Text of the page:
5. Physcomitrium (Bridel) Bridel, Bryol. Univ. 2: 815. 1827.
[Greek physa, bladder, and mitrion, little turban, alluding to often urn-like calyptra]
Terry T. McIntosh
Gymnostomum subg. Physcomitrium Bridel, Bryol. Univ. 1: 97. 1826
Plants small, scattered to gregarious. Stems 2-10(-25) mm, erect, simple or forked. Leaves crispate to contorted when dry, erect to spreading when moist, ovate-lanceolate, ovate, to obovate, sometimes concave and cucullate, 1.2-5 mm; margins entire to serrulate distally; apices somewhat blunt, or acute to acuminate; costa single, subpercurrent to short-excurrent; proximal laminal cells elongate-rectangular to rectangular, distal cells rectangular to hexagonal. Sexual condition autoicous, occasionally polygamous; perigonia at apices of short basal or lateral branches, usually with clavate paraphyses; perichaetia at stem apex, with a few filiform paraphyses. Seta erect, 0.5-13(-30) mm. Capsule stegocarpous, erect, immersed to exserted, symmetric, ovoid, globose, pyriform, or campanulate, often urceolate when dry, mouth sometimes flaring, 0.8-3 mm, smooth, neck usually wrinkled when dry; exothecial cells irregularly isodiametric, hexagonal, or oblong, sometimes collenchymatous; a few stomates usually present in neck, superficial; annulus narrow, consisting of 1-2 rows of small cells or revoluble as fragments of large cells; operculum convex to conic, apiculate to rostrate; peristome absent. Calyptra mitrate, deeply split into (2-)3(-4) spreading lobes, long-rostrate, sometimes inflated at the base, usually large, smooth. Spores spherical to sub-reniform, papillose to spinulose.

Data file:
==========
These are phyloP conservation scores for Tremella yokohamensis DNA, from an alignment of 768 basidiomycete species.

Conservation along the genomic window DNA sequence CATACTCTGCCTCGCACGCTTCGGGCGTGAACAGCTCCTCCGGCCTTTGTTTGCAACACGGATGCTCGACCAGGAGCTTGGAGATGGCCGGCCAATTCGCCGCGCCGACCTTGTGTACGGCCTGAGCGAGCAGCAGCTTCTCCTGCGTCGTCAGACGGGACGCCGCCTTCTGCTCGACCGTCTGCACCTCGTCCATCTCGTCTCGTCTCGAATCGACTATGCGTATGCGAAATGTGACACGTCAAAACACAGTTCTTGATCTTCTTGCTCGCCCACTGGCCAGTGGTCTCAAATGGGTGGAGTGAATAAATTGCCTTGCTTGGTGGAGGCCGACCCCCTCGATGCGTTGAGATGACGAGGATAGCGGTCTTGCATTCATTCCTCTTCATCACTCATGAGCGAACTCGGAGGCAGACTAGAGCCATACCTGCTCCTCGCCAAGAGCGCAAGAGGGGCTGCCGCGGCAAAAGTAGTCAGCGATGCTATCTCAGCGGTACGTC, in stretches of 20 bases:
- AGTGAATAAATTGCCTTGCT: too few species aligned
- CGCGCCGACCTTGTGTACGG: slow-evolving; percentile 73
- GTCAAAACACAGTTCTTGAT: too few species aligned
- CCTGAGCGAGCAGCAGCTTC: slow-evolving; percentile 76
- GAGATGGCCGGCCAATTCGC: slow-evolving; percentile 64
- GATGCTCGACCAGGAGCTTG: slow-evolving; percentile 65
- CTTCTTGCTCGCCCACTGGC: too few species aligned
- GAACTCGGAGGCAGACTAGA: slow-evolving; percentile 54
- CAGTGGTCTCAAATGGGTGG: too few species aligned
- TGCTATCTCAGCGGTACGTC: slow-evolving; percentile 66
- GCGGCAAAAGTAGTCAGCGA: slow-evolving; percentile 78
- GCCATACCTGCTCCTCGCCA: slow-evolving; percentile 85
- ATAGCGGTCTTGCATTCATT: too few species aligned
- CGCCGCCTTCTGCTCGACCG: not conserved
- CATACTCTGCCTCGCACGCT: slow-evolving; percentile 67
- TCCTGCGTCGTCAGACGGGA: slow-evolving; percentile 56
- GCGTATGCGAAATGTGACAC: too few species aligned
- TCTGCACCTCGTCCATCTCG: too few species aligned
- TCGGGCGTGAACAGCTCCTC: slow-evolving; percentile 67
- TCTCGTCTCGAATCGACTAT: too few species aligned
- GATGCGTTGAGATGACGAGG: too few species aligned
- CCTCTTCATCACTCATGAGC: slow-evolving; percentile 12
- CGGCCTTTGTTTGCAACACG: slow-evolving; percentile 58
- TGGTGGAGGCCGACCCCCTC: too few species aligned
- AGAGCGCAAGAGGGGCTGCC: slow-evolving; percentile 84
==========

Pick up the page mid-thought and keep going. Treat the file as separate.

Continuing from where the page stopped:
Species ca. 80 (4 in the flora): temperate North America, Mexico, Central America, South America, Europe, Asia, Africa, Australia.
Physcomitrium is characterized by erect, symmetrical, and often urn-like capsules that lack peristomes. Infra-species variation of both the sporophyte and gametophyte of Physcomitrium pyriforme has led to many species being described over time in North America.
Physcomitrium commonly occurs on exposed soil often associated with spring-wet sites, often on alluvial mud and river banks, from near sea level to ca. 2500 m, and the capsules mature over winter into spring.